Notes from Write the Docs Toronto: Creating accessible docs

by Nicola Yap in collaboration with Sangeetha Alagappan and Darcy Lima

A to Z of accessibility

Stats: 1 bill+ have a disability, 71% leave an inaccessible site immmediately

Inclusion considers the full range of human diversity: matrix of

  • vision, hearing, speech, mobility, cognition, social and cultural identity
  • situational, temporary, permanent, everyday interactions

Inclusive design is design that considers the full range of human diversity with respect to ability, language, culture, gender, age and other forms of human difference. Inclusive Design Research Centre

Inclusive design benefits everyone (e.g. the curb cut effect).

Case studies

BBC iplayer:

  • searchability
  • favourites
  • usability


  • adding patterns to labels i.e. not just colour


  • transcripts increased traffic
  • improved SEO
  • helping those with hearing impairments but also those whose English is a second language

Writing accessible docs

Checklists can get very long, cumbersome, and often written for UI design instead of tech writing.

So how should I write?

Leverage your tech writer skills

Focus on the user, not the checklist

Focus on clarity and ease of use, will help with learning difficulties or those in situation where it’s difficult to focus/pay attention

  • make docs easy to scan and navigate
    • consistency: language, structure
    • options to turn off nav or sidebars
    • use headers properly
  • label with context and care
    • text description (alt text): write in context, what message trying to get across
    • document alternate ways to access content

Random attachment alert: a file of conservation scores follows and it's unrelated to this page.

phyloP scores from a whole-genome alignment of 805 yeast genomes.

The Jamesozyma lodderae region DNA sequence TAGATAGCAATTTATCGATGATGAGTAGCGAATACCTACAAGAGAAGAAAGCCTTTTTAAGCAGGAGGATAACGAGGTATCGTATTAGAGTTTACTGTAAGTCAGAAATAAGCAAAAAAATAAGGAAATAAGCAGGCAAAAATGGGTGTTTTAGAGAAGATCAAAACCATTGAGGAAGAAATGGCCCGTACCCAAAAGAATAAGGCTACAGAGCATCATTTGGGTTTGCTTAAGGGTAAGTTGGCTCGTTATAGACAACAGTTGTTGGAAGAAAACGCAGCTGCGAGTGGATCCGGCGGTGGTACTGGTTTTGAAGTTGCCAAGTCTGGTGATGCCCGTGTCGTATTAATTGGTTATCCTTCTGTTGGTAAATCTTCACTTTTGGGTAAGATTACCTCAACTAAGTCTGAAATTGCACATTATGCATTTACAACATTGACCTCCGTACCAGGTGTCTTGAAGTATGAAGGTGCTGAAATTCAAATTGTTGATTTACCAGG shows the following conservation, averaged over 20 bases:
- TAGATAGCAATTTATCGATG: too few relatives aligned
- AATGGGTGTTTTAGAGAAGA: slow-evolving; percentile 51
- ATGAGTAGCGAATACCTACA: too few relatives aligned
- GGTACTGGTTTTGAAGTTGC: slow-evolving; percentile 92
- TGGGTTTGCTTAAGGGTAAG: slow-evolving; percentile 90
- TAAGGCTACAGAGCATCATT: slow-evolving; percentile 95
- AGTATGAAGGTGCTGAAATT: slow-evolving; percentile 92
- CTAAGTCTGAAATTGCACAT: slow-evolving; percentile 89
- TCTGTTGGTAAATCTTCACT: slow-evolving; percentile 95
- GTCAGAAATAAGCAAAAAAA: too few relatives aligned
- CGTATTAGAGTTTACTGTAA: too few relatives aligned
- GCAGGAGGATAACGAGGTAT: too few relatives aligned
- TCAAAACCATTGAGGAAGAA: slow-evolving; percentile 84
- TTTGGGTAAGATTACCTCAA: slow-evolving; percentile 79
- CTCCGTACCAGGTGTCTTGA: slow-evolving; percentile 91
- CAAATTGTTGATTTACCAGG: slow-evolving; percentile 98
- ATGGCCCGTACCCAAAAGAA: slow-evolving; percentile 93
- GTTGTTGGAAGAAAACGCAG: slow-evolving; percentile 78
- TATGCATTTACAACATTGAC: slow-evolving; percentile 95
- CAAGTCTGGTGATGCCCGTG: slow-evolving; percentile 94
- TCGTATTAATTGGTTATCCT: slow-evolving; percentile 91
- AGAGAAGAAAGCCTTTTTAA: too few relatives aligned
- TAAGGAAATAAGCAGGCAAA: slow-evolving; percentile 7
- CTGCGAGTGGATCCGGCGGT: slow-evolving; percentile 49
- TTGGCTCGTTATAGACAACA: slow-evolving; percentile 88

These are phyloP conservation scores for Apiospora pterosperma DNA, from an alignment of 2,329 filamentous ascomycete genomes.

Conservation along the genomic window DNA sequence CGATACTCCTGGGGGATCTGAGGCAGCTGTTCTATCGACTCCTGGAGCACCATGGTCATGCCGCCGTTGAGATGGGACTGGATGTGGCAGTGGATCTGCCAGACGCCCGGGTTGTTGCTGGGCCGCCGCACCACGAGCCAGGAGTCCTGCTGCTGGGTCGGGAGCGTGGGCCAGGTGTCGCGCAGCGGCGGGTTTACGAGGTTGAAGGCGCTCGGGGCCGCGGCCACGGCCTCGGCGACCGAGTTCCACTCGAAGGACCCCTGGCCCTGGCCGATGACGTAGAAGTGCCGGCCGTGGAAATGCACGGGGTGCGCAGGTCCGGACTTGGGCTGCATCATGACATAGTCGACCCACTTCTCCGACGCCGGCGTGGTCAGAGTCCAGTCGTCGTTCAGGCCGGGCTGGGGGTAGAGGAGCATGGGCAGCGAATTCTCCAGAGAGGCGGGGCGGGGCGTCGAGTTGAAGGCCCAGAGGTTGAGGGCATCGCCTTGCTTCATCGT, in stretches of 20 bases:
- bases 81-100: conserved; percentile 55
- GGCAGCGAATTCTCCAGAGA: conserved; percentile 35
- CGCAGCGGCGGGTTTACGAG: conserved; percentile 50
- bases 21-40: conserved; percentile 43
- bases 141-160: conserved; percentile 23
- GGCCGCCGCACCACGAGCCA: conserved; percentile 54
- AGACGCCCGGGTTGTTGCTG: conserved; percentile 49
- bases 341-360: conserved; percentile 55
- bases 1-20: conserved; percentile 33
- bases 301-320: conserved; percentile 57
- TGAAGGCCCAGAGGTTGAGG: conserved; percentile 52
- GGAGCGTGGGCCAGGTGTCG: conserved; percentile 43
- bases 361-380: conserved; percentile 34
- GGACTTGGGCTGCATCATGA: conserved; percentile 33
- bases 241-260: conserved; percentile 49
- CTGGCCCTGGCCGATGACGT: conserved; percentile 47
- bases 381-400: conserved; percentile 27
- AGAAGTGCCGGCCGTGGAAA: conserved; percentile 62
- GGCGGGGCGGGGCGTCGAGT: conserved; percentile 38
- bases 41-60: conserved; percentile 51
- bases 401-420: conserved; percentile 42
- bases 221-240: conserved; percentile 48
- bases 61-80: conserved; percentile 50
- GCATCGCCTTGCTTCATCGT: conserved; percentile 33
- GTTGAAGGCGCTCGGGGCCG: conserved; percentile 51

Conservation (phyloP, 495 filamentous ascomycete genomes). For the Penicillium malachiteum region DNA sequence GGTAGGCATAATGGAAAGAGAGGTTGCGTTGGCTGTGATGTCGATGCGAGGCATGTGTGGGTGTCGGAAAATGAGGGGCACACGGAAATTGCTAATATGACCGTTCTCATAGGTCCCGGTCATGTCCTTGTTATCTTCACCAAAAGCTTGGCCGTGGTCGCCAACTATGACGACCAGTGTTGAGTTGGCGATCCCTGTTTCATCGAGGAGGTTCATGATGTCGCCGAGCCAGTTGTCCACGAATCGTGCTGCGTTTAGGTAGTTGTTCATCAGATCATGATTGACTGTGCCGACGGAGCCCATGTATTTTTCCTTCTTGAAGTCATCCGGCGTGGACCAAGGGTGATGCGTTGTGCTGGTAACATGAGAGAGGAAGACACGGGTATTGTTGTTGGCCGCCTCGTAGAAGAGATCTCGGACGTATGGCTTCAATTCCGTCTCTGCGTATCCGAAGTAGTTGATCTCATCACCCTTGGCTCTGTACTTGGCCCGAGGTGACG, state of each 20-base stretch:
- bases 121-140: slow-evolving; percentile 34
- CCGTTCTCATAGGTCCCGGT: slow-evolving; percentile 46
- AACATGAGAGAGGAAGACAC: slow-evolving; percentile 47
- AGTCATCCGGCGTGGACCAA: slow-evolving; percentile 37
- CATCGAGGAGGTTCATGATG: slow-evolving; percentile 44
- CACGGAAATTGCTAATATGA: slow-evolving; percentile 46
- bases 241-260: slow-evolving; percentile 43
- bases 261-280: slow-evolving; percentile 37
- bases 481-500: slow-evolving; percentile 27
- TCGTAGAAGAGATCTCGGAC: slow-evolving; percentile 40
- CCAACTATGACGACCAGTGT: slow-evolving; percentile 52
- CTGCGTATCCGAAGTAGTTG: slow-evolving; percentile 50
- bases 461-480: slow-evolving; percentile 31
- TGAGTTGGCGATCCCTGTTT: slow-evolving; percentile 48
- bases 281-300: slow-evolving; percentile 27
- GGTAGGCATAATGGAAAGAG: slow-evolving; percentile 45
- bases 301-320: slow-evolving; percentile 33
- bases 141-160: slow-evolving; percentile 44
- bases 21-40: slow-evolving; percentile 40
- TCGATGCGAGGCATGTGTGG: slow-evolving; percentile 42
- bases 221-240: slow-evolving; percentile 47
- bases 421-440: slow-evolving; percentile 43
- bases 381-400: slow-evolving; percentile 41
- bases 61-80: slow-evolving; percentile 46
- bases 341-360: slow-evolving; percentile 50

• ensure to add ARIA labels when necessary
  • maintain clear and concise text
    • avoid referring to format e.g. bold
    • avoid references by direction
    • spelling out symbols
  • most language considerations for localization also apply to accessibility
    • avoid jargon
    • avoid local or cultural references

AI is for specific use cases

  • automatic captioning and image recognition can be useful in specific situations when they produce information that is predictable and well understood in context
  • not reliable for providing rich context e.g. screenshots with specific data and UI elements you want to highlight and describe

Test a common workflow

  • get to know the experience of your users
  • test the “core experience” with a representative sample of your docs e.g. screen reader (built into most OS), turn off CSS/JavaScript, contrast on screen
  • document alternate input methods that are specific to your product
  • can go through WCAG or W3C group’s site for ideas on use cases

Redefine success criteria

Empower users with control and choice

  • use Infusion to provide a preferences pane to customize the user experience: changing text size/style, line spacing, contrast, layout and nav, links and buttons, audio and video settings

Empower users with knowledge

  • oen of the Floe resources for learners is the First Discovery Tool. Enables exploring different types of learning preferences
  • BBC My Web My Way site describes how to leverage existing settings on computers and devices to customize the user experience

Get doc accessibility feedback

  • Toronto: attend an IDRC community session and get feedback
  • contact local organizations that support people with disabilities

Author: Cynthia

Technologist, Librarian, Metadata and Technical Services expert, Educator, Mentor, Web Developer, UXer, Accessibility Advocate, Documentarian

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